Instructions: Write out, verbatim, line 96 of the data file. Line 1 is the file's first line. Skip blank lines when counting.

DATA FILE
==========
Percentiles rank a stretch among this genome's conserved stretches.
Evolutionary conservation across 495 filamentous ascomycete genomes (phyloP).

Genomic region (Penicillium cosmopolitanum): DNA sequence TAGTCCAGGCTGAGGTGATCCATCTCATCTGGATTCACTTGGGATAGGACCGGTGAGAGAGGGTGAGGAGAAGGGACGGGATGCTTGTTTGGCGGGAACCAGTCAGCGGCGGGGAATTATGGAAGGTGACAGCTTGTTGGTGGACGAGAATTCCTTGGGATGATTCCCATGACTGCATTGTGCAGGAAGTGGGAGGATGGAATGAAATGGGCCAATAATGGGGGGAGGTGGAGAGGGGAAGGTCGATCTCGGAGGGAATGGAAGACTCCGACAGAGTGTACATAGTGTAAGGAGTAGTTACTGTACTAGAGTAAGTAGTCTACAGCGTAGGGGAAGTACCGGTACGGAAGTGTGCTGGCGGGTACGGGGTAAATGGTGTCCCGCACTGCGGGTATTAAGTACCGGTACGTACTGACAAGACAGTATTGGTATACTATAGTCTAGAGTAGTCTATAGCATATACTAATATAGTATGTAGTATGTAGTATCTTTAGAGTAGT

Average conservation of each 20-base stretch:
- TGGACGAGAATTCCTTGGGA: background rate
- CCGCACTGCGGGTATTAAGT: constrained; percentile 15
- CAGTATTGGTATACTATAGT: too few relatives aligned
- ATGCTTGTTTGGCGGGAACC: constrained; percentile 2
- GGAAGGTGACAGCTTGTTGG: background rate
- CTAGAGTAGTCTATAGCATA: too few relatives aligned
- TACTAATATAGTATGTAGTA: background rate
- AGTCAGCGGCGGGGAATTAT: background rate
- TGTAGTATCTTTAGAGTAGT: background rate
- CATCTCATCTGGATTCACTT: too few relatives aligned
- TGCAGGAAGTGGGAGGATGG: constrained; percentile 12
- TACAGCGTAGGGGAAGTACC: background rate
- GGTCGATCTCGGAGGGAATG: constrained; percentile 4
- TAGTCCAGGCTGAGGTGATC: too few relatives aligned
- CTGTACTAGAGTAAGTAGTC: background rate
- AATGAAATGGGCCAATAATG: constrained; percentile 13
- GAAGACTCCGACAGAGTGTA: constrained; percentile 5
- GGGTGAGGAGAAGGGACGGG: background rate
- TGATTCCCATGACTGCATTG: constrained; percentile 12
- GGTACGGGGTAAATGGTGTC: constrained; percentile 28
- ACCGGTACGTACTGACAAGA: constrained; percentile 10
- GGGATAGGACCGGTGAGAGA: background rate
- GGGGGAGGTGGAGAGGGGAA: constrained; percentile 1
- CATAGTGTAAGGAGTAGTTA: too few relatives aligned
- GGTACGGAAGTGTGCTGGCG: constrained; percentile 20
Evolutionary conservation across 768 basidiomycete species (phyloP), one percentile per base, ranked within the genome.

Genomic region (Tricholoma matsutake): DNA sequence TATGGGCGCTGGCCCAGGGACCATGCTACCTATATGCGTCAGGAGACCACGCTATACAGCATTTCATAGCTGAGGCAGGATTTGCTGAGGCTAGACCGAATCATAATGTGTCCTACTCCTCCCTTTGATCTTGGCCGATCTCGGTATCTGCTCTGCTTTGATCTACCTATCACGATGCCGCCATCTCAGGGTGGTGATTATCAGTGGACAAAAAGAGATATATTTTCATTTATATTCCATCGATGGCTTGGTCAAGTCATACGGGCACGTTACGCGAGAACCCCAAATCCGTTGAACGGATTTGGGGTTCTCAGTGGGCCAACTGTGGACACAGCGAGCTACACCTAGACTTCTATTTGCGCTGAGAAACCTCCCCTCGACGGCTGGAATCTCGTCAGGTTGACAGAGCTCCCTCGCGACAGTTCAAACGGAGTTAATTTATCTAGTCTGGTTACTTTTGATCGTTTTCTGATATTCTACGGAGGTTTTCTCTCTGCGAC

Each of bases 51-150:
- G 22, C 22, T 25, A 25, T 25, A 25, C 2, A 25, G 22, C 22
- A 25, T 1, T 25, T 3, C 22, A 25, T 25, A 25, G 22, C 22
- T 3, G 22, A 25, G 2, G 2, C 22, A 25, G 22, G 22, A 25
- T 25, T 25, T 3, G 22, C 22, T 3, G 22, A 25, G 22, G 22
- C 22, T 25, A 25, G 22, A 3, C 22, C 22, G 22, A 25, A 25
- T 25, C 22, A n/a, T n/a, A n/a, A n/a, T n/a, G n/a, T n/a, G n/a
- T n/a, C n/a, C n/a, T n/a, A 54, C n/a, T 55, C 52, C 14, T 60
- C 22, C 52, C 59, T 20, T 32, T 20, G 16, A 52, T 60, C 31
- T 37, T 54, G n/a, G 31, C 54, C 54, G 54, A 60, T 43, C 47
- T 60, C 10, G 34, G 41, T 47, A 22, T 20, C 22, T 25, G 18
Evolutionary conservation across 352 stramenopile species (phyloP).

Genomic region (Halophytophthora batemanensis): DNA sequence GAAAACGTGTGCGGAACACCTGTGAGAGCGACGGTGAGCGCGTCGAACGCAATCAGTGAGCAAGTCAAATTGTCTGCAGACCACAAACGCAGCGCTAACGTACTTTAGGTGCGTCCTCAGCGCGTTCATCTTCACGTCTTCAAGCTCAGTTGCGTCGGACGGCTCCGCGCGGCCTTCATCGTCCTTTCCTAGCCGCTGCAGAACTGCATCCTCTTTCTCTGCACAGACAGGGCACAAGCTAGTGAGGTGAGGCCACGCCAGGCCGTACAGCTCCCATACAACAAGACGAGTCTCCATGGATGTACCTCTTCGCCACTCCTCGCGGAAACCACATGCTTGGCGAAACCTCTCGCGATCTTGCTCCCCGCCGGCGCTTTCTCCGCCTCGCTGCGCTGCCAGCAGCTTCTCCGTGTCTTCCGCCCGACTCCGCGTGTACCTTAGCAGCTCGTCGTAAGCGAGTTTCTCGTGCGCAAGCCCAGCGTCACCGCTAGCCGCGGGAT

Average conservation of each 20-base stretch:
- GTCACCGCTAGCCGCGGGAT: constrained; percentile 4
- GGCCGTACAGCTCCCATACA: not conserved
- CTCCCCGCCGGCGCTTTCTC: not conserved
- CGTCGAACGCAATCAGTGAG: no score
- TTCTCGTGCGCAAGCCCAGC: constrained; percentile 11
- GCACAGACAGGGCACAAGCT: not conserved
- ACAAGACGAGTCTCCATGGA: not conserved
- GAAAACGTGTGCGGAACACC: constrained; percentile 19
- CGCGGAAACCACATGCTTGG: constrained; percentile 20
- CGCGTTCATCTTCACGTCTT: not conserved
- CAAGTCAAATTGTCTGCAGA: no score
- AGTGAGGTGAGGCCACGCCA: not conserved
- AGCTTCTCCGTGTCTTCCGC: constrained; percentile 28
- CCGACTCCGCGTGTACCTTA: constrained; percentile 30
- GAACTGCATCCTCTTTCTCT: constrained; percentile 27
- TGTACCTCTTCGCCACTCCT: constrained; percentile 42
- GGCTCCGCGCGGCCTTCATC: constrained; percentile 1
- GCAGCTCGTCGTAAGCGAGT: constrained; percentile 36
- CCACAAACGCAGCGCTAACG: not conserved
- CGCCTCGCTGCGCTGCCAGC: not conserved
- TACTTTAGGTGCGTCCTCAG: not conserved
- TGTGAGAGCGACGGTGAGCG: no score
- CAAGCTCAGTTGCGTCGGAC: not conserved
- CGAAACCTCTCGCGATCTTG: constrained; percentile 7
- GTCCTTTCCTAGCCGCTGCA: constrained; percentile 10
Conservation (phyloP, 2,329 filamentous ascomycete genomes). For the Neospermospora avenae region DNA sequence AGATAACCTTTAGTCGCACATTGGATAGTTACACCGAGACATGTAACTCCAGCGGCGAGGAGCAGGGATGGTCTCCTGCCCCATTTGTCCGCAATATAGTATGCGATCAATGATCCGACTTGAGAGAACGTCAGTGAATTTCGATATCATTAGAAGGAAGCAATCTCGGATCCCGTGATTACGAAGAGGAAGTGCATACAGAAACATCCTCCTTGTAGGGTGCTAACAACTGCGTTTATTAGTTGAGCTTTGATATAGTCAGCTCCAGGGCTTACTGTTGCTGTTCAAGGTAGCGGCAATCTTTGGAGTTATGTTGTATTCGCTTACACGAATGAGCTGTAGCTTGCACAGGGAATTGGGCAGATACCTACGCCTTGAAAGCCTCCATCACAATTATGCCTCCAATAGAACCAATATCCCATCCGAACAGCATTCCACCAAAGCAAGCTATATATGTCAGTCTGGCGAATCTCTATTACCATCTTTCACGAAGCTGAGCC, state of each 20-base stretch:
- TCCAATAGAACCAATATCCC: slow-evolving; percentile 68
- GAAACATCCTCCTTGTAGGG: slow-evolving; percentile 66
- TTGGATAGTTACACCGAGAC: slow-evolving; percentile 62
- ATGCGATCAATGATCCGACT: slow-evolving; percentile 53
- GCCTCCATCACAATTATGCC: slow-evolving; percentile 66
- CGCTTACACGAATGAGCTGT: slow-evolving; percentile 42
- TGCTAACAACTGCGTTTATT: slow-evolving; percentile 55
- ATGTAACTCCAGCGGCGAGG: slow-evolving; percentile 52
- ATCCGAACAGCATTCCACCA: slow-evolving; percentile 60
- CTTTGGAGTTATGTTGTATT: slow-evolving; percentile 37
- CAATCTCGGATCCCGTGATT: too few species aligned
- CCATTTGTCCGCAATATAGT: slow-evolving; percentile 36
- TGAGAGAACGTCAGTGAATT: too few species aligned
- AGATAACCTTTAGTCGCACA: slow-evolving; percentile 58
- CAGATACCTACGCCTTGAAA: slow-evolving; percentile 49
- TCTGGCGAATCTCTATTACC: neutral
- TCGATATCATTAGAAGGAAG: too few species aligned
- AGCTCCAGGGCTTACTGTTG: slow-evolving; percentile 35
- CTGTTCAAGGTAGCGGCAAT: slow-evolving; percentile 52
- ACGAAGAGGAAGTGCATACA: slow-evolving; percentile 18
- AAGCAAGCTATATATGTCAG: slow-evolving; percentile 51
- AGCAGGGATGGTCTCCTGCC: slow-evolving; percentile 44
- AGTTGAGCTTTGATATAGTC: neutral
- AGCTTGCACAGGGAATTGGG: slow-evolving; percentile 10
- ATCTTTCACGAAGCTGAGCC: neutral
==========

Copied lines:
- ATCTTTCACGAAGCTGAGCC: neutral